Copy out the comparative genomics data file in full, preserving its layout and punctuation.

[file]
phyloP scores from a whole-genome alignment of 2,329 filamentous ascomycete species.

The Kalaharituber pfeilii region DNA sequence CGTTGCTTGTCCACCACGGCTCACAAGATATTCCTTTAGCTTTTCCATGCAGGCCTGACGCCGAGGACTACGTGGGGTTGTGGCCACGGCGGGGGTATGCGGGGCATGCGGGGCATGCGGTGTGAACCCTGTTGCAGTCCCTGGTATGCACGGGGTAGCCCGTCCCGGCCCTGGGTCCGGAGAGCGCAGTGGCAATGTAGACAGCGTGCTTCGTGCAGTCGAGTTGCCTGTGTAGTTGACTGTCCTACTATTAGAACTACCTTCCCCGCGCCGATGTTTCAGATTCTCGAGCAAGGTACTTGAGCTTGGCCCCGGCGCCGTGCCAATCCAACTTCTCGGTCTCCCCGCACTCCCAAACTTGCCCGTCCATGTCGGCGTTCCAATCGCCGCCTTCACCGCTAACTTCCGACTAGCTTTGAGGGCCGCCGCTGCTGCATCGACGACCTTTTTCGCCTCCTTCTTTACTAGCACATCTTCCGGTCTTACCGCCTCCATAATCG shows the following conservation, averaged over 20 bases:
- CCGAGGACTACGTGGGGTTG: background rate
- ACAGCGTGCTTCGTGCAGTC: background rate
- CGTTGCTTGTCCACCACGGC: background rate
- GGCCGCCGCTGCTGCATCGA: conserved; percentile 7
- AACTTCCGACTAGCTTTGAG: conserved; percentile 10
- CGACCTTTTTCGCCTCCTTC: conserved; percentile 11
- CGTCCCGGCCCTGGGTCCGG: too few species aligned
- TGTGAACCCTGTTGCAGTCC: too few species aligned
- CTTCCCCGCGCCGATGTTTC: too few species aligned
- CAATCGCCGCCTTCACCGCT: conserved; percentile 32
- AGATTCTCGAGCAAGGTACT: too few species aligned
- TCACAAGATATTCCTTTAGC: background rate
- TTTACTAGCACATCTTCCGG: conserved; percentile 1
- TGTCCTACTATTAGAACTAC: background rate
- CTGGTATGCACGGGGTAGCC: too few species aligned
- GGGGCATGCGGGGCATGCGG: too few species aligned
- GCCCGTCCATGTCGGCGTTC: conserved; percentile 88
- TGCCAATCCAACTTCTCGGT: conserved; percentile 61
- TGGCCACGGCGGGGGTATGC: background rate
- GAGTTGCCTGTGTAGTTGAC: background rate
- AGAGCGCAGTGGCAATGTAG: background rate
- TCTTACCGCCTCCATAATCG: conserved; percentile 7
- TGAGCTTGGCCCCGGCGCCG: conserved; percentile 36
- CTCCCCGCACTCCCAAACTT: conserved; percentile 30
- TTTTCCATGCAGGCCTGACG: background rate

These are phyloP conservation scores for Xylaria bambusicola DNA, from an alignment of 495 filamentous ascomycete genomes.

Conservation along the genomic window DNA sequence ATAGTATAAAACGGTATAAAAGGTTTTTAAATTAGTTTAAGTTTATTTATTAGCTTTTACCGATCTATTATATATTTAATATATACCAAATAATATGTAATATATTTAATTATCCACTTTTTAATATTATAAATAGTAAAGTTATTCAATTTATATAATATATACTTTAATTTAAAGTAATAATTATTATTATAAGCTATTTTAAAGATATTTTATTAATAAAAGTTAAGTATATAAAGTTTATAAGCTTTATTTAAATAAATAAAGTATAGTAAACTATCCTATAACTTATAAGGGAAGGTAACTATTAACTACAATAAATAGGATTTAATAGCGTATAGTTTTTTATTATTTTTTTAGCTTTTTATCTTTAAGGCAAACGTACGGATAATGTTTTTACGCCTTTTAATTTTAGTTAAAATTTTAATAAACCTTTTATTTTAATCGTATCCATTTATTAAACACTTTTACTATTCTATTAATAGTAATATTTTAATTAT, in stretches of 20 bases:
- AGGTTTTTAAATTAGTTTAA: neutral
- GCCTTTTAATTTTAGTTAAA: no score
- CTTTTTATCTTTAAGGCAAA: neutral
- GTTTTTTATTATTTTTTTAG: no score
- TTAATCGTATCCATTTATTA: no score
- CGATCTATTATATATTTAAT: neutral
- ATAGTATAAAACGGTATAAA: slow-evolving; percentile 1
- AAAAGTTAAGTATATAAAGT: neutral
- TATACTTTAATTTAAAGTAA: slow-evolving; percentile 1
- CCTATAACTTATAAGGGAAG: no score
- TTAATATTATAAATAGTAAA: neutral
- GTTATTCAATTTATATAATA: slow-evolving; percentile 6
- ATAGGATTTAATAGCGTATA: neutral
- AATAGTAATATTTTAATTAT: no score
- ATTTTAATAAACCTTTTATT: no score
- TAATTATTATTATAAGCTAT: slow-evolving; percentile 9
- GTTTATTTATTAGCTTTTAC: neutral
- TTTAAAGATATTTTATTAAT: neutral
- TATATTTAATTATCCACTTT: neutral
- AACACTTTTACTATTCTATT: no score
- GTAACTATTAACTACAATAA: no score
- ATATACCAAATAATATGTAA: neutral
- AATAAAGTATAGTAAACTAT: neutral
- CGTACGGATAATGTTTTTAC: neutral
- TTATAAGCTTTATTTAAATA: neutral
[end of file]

phyloP scores from a whole-genome alignment of 2,329 filamentous ascomycete species.

The Kalaharituber pfeilii region DNA sequence CGTTGCTTGTCCACCACGGCTCACAAGATATTCCTTTAGCTTTTCCATGCAGGCCTGACGCCGAGGACTACGTGGGGTTGTGGCCACGGCGGGGGTATGCGGGGCATGCGGGGCATGCGGTGTGAACCCTGTTGCAGTCCCTGGTATGCACGGGGTAGCCCGTCCCGGCCCTGGGTCCGGAGAGCGCAGTGGCAATGTAGACAGCGTGCTTCGTGCAGTCGAGTTGCCTGTGTAGTTGACTGTCCTACTATTAGAACTACCTTCCCCGCGCCGATGTTTCAGATTCTCGAGCAAGGTACTTGAGCTTGGCCCCGGCGCCGTGCCAATCCAACTTCTCGGTCTCCCCGCACTCCCAAACTTGCCCGTCCATGTCGGCGTTCCAATCGCCGCCTTCACCGCTAACTTCCGACTAGCTTTGAGGGCCGCCGCTGCTGCATCGACGACCTTTTTCGCCTCCTTCTTTACTAGCACATCTTCCGGTCTTACCGCCTCCATAATCG shows the following conservation, averaged over 20 bases:
- CCGAGGACTACGTGGGGTTG: background rate
- ACAGCGTGCTTCGTGCAGTC: background rate
- CGTTGCTTGTCCACCACGGC: background rate
- GGCCGCCGCTGCTGCATCGA: conserved; percentile 7
- AACTTCCGACTAGCTTTGAG: conserved; percentile 10
- CGACCTTTTTCGCCTCCTTC: conserved; percentile 11
- CGTCCCGGCCCTGGGTCCGG: too few species aligned
- TGTGAACCCTGTTGCAGTCC: too few species aligned
- CTTCCCCGCGCCGATGTTTC: too few species aligned
- CAATCGCCGCCTTCACCGCT: conserved; percentile 32
- AGATTCTCGAGCAAGGTACT: too few species aligned
- TCACAAGATATTCCTTTAGC: background rate
- TTTACTAGCACATCTTCCGG: conserved; percentile 1
- TGTCCTACTATTAGAACTAC: background rate
- CTGGTATGCACGGGGTAGCC: too few species aligned
- GGGGCATGCGGGGCATGCGG: too few species aligned
- GCCCGTCCATGTCGGCGTTC: conserved; percentile 88
- TGCCAATCCAACTTCTCGGT: conserved; percentile 61
- TGGCCACGGCGGGGGTATGC: background rate
- GAGTTGCCTGTGTAGTTGAC: background rate
- AGAGCGCAGTGGCAATGTAG: background rate
- TCTTACCGCCTCCATAATCG: conserved; percentile 7
- TGAGCTTGGCCCCGGCGCCG: conserved; percentile 36
- CTCCCCGCACTCCCAAACTT: conserved; percentile 30
- TTTTCCATGCAGGCCTGACG: background rate

These are phyloP conservation scores for Xylaria bambusicola DNA, from an alignment of 495 filamentous ascomycete genomes.

Conservation along the genomic window DNA sequence ATAGTATAAAACGGTATAAAAGGTTTTTAAATTAGTTTAAGTTTATTTATTAGCTTTTACCGATCTATTATATATTTAATATATACCAAATAATATGTAATATATTTAATTATCCACTTTTTAATATTATAAATAGTAAAGTTATTCAATTTATATAATATATACTTTAATTTAAAGTAATAATTATTATTATAAGCTATTTTAAAGATATTTTATTAATAAAAGTTAAGTATATAAAGTTTATAAGCTTTATTTAAATAAATAAAGTATAGTAAACTATCCTATAACTTATAAGGGAAGGTAACTATTAACTACAATAAATAGGATTTAATAGCGTATAGTTTTTTATTATTTTTTTAGCTTTTTATCTTTAAGGCAAACGTACGGATAATGTTTTTACGCCTTTTAATTTTAGTTAAAATTTTAATAAACCTTTTATTTTAATCGTATCCATTTATTAAACACTTTTACTATTCTATTAATAGTAATATTTTAATTAT, in stretches of 20 bases:
- AGGTTTTTAAATTAGTTTAA: neutral
- GCCTTTTAATTTTAGTTAAA: no score
- CTTTTTATCTTTAAGGCAAA: neutral
- GTTTTTTATTATTTTTTTAG: no score
- TTAATCGTATCCATTTATTA: no score
- CGATCTATTATATATTTAAT: neutral
- ATAGTATAAAACGGTATAAA: slow-evolving; percentile 1
- AAAAGTTAAGTATATAAAGT: neutral
- TATACTTTAATTTAAAGTAA: slow-evolving; percentile 1
- CCTATAACTTATAAGGGAAG: no score
- TTAATATTATAAATAGTAAA: neutral
- GTTATTCAATTTATATAATA: slow-evolving; percentile 6
- ATAGGATTTAATAGCGTATA: neutral
- AATAGTAATATTTTAATTAT: no score
- ATTTTAATAAACCTTTTATT: no score
- TAATTATTATTATAAGCTAT: slow-evolving; percentile 9
- GTTTATTTATTAGCTTTTAC: neutral
- TTTAAAGATATTTTATTAAT: neutral
- TATATTTAATTATCCACTTT: neutral
- AACACTTTTACTATTCTATT: no score
- GTAACTATTAACTACAATAA: no score
- ATATACCAAATAATATGTAA: neutral
- AATAAAGTATAGTAAACTAT: neutral
- CGTACGGATAATGTTTTTAC: neutral
- TTATAAGCTTTATTTAAATA: neutral